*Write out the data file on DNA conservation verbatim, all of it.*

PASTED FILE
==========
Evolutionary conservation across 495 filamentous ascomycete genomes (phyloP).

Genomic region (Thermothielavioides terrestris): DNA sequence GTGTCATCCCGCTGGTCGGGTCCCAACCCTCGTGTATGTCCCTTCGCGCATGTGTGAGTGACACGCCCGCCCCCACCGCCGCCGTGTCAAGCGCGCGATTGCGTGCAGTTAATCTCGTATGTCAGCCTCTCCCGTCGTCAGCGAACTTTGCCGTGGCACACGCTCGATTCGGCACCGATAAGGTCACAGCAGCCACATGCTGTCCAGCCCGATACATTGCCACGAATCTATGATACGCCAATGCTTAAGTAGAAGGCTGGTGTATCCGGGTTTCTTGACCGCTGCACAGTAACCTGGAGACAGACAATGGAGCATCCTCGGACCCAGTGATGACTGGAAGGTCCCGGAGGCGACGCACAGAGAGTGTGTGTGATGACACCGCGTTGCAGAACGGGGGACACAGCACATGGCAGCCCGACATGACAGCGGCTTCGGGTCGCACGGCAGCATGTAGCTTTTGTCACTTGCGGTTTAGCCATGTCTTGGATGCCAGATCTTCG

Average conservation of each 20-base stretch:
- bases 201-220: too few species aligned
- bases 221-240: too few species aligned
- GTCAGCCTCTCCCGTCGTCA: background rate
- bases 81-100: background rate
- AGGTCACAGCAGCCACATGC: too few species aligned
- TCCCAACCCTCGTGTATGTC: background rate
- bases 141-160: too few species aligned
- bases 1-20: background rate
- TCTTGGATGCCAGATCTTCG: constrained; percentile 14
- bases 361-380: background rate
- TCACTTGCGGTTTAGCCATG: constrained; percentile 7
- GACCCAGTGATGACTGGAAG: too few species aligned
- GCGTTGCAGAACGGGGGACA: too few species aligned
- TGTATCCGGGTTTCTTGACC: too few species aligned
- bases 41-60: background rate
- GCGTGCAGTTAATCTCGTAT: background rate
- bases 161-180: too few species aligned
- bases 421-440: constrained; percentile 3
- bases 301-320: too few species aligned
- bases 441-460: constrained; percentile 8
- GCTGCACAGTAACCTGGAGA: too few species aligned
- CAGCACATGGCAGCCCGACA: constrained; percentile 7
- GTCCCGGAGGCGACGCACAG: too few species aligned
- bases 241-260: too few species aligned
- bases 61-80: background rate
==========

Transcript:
Evolutionary conservation across 495 filamentous ascomycete genomes (phyloP).

Genomic region (Thermothielavioides terrestris): DNA sequence GTGTCATCCCGCTGGTCGGGTCCCAACCCTCGTGTATGTCCCTTCGCGCATGTGTGAGTGACACGCCCGCCCCCACCGCCGCCGTGTCAAGCGCGCGATTGCGTGCAGTTAATCTCGTATGTCAGCCTCTCCCGTCGTCAGCGAACTTTGCCGTGGCACACGCTCGATTCGGCACCGATAAGGTCACAGCAGCCACATGCTGTCCAGCCCGATACATTGCCACGAATCTATGATACGCCAATGCTTAAGTAGAAGGCTGGTGTATCCGGGTTTCTTGACCGCTGCACAGTAACCTGGAGACAGACAATGGAGCATCCTCGGACCCAGTGATGACTGGAAGGTCCCGGAGGCGACGCACAGAGAGTGTGTGTGATGACACCGCGTTGCAGAACGGGGGACACAGCACATGGCAGCCCGACATGACAGCGGCTTCGGGTCGCACGGCAGCATGTAGCTTTTGTCACTTGCGGTTTAGCCATGTCTTGGATGCCAGATCTTCG

Average conservation of each 20-base stretch:
- bases 201-220: too few species aligned
- bases 221-240: too few species aligned
- GTCAGCCTCTCCCGTCGTCA: background rate
- bases 81-100: background rate
- AGGTCACAGCAGCCACATGC: too few species aligned
- TCCCAACCCTCGTGTATGTC: background rate
- bases 141-160: too few species aligned
- bases 1-20: background rate
- TCTTGGATGCCAGATCTTCG: constrained; percentile 14
- bases 361-380: background rate
- TCACTTGCGGTTTAGCCATG: constrained; percentile 7
- GACCCAGTGATGACTGGAAG: too few species aligned
- GCGTTGCAGAACGGGGGACA: too few species aligned
- TGTATCCGGGTTTCTTGACC: too few species aligned
- bases 41-60: background rate
- GCGTGCAGTTAATCTCGTAT: background rate
- bases 161-180: too few species aligned
- bases 421-440: constrained; percentile 3
- bases 301-320: too few species aligned
- bases 441-460: constrained; percentile 8
- GCTGCACAGTAACCTGGAGA: too few species aligned
- CAGCACATGGCAGCCCGACA: constrained; percentile 7
- GTCCCGGAGGCGACGCACAG: too few species aligned
- bases 241-260: too few species aligned
- bases 61-80: background rate